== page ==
Discriminating Against Someone Because of Marriage or Civil Partnership


Employees who can show they have experienced marriage or civil partnership discrimination at work have the option to pursue a claim and compensation from their employer.

For employers, it can be difficult to fully understand both their obligations under the law and how these apply to the workplace. To support employers, ACAS guidance provides pointers on ways that such discrimination may inadvertently become part of a workplace or working relationship. It also explains ways in which employers can identify and deal with it, as well as taking steps to ensure that it does not reoccur.


What is marriage & civil partnership discrimination at work?

The Equality Act 2010 lists marital status as a protected characteristic. This means it is unlawful to discriminate against someone at work based on the being married or in civil partnership.


Types of marriage & civil partnership discrimination

Discrimination against marriage and civil partnership falls into three categories: direct discrimination, indirect discrimination and victimisation.


Direct discrimination

Direct discrimination would occur in situations where employees are treated worse than other workers in your workplace because they are married or in a civil partnership.


Indirect Discrimination

Indirect discrimination would be seen to occur if an employer has a policy or way of working that puts people who are married or in a civil partnership at a disadvantage. Such a policy is only permitted if your employer is able to show that there is a good reason for it and if the implementation of the policy is appropriate and necessary.

Another example of indirect discrimination may be where a company tradition is to attend a single’s resort every year; this might be inappropriate for a person who is married and they may not attend the resort, which would mean that they would miss out on this perk.



Victimisation is when an employee is treated badly as a result of having made a complaint of marriage or civil partnership related discrimination. Victimisation would also be held to occur if you are in support of an individual who has made a complaint of such discrimination.

It is not legally possible to be harassed for marriage and civil partnership status.


Workplace policy 

Employers need to make sure that they have drawn up, implemented and taken steps to enforce policies to stop discrimination. This could include equality and diversity policies, and more specifically, relationship at work policy in right of the case law on marriage & civil partnership discrimination, which we discuss below.


Examples of marriage & civil partnership discrimination in the workplace 

Employers should keep in mind that there are several areas where this kind of discrimination can occur, even where unintended.



If an employer decides not to employ someone because they are married or in a civil partnership, they would be liable to claims of direct discrimination in virtually all cases.

The wording of job advertisements, specifications and descriptions needs to be checked to ensure that any requirements are relevant to the job in hand. This can help to overcome any risk of discrimination. Involving more than one person in the process can avoid inadvertent bias.

During the interview process, it should be emphasised that questions which relate to the candidate’s personal life should be avoided if at all possible. Although the motive might be purely innocent, intended to gain a better idea of the candidate as an individual, there is a danger that any information gained could unconsciously influence the decision to hire – or not.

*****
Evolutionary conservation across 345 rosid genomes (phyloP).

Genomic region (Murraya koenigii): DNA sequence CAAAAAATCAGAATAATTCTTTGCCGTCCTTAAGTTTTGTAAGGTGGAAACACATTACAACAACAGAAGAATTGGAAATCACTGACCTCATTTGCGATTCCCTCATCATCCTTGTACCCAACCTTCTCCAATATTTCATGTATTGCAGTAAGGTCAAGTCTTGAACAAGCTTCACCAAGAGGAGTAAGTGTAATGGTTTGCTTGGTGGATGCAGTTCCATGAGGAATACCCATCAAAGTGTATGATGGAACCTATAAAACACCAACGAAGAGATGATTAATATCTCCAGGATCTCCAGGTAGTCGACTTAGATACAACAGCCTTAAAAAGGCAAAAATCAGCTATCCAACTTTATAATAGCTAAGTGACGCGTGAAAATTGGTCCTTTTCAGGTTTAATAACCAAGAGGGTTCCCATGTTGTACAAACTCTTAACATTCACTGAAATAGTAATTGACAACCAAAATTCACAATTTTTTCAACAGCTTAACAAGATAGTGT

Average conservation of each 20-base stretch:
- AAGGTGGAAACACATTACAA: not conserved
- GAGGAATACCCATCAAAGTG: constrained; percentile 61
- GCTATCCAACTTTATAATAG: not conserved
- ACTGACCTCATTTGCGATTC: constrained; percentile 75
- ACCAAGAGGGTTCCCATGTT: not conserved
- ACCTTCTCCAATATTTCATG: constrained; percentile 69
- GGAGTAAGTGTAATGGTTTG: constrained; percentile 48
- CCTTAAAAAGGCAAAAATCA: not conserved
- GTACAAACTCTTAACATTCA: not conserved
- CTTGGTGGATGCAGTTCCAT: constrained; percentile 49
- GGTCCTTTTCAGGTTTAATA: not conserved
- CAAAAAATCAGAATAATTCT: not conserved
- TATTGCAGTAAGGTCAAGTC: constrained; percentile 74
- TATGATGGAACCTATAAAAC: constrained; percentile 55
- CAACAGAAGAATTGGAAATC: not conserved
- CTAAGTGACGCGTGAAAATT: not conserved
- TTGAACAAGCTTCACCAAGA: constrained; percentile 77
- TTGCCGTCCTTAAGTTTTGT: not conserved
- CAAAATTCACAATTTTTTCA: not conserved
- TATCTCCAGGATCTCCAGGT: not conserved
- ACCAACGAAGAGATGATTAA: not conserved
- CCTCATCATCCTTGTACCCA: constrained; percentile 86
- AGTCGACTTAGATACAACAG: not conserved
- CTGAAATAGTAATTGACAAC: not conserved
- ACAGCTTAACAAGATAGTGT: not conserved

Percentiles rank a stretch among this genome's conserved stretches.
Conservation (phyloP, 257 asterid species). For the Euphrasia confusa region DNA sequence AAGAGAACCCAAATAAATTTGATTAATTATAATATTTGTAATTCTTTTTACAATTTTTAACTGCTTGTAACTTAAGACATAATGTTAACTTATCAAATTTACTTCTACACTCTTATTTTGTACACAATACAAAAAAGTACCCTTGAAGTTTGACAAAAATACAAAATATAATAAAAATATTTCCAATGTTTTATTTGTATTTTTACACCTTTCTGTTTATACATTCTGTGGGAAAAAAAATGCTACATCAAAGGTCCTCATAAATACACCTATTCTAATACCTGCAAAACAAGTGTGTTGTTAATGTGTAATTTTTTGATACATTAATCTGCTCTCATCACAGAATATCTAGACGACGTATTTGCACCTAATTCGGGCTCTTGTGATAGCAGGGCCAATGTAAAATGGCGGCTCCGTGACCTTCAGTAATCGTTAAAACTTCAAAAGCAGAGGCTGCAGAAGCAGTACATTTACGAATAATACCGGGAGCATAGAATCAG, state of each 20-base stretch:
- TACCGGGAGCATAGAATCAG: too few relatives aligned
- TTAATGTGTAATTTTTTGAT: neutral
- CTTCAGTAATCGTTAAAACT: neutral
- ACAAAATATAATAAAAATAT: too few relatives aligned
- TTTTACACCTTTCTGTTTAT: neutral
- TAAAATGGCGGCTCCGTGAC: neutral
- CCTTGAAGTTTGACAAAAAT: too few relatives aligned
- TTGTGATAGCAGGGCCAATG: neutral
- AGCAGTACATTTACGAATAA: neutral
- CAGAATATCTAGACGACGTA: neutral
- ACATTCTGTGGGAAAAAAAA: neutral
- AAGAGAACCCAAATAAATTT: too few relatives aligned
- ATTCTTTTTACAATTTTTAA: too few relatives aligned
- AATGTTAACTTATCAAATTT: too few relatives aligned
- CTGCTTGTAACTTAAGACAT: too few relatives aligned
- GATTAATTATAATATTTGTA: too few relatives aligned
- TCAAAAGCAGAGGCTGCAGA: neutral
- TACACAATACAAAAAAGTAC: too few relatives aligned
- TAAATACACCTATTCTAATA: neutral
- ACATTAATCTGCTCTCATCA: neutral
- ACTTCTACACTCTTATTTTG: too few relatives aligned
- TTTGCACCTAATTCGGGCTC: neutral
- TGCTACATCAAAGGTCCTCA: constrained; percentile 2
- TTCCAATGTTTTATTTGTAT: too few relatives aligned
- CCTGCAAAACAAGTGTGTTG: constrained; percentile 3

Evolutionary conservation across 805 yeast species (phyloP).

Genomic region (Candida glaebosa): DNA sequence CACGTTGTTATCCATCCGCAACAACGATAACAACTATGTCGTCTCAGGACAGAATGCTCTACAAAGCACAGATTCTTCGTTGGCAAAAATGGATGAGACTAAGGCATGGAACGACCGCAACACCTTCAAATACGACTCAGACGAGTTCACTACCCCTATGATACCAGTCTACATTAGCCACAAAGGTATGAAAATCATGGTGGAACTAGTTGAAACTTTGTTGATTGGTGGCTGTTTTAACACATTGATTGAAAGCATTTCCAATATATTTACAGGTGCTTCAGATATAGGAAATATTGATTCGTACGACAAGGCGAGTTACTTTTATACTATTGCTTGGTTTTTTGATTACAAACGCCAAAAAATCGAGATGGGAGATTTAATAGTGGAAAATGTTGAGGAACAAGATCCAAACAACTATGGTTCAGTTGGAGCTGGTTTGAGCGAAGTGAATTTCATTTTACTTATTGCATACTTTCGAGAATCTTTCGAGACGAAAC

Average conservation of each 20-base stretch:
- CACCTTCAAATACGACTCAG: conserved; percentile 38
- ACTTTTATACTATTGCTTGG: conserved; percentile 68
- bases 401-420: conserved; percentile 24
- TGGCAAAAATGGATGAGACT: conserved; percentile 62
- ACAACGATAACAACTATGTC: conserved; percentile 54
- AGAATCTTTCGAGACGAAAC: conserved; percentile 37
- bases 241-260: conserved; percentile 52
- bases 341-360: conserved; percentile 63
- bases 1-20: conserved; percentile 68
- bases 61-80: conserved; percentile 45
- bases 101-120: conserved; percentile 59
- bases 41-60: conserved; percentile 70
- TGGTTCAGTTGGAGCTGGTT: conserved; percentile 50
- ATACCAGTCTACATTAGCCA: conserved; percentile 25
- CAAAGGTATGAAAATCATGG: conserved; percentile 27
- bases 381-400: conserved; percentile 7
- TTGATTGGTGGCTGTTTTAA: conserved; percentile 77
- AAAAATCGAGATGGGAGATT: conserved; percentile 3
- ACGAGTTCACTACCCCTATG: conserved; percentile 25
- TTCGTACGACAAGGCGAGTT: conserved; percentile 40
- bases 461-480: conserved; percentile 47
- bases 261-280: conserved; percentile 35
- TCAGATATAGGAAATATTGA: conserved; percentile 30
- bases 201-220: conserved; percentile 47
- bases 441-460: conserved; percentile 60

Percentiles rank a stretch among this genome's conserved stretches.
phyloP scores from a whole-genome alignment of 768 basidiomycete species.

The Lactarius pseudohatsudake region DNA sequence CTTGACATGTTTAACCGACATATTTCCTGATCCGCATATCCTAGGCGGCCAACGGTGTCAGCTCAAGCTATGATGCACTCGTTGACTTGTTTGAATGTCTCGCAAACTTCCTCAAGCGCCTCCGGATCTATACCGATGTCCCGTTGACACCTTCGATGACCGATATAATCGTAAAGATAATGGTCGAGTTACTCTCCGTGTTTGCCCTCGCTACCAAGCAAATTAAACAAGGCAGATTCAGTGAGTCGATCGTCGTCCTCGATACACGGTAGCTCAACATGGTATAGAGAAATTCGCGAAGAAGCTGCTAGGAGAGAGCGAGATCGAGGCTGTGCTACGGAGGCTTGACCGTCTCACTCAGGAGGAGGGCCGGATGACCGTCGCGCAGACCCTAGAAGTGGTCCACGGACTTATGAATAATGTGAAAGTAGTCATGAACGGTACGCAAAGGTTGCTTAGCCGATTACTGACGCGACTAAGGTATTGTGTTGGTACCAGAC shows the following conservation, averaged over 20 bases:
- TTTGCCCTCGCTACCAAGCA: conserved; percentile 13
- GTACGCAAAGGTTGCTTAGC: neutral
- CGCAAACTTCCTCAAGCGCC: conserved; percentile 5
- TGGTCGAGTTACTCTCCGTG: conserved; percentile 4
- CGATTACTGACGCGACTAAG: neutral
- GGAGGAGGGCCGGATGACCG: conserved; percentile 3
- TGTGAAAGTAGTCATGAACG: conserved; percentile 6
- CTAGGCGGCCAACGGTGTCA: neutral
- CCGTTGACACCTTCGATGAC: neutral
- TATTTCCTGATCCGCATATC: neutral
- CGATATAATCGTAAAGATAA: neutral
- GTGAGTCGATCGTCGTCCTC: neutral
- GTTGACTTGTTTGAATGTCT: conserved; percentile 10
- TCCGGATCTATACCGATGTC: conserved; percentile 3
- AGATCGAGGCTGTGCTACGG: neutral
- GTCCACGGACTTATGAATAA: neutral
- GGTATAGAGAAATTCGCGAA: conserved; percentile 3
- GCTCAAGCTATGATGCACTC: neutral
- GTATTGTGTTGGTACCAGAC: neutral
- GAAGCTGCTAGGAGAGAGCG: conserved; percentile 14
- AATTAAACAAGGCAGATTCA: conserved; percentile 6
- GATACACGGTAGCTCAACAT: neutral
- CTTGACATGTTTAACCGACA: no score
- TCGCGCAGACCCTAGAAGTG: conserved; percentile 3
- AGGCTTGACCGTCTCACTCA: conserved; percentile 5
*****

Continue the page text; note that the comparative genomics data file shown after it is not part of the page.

Pay, and terms and conditions of employment

When drafting or updating terms and conditions for staff, employers should take care that these do not exclude or disadvantage those who are married or in a civil partnership. Terms and conditions offered by employers should be generally the same, whether they apply to married employees and their spouses, those in same-sex marriages or those in civil partnerships. Such terms and conditions may include:

  • flexible working arrangements,
  • parental leave,
  • paternity leave,
  • shared parental leave,
  • adoption leave,
  • any gift from the employer or
  • extra days off when an employee marries or enters a civil partnership.

Because the Equality Act also gives protection from discrimination because of sexual orientation, this means that employers can’t discriminate against someone in a same-sex marriage as opposed to a heterosexual marriage.

If it is the case that members of staff are subject to different treatment, the employer will need to make sure that they have an objective justification in place. This will often take the form of a material factor that is unrelated to the protected characteristic; this could include skills, experience and qualifications.



Discrimination on the grounds of marital status should not occur when promotion opportunities are being considered. Examples of this may include:

  • only accepting applications from people who are not married or not a civil partner;
  • discouraging an employee from applying on the grounds of their marital status;
  • not promoting the employee who is the best fit for the job because of a belief that their marital status would be an obstacle to their promotion;
  • having an unspoken rule which dictates that candidates for promotion beyond a certain level should not be married or have a civil partner.


Employers should ensure that, wherever, possible, they:

  • state in job advertisements that they are willing to consider flexible working arrangements;
  • encourage the design (or redesign) of roles so that they allow for flexible working – this could include part-time working or a job-share.



If an employer does not provide training to an employee on the basis of their marital status, this will be discriminatory.

They should also bear in mind the needs of employees who are taking any kind of parental leave.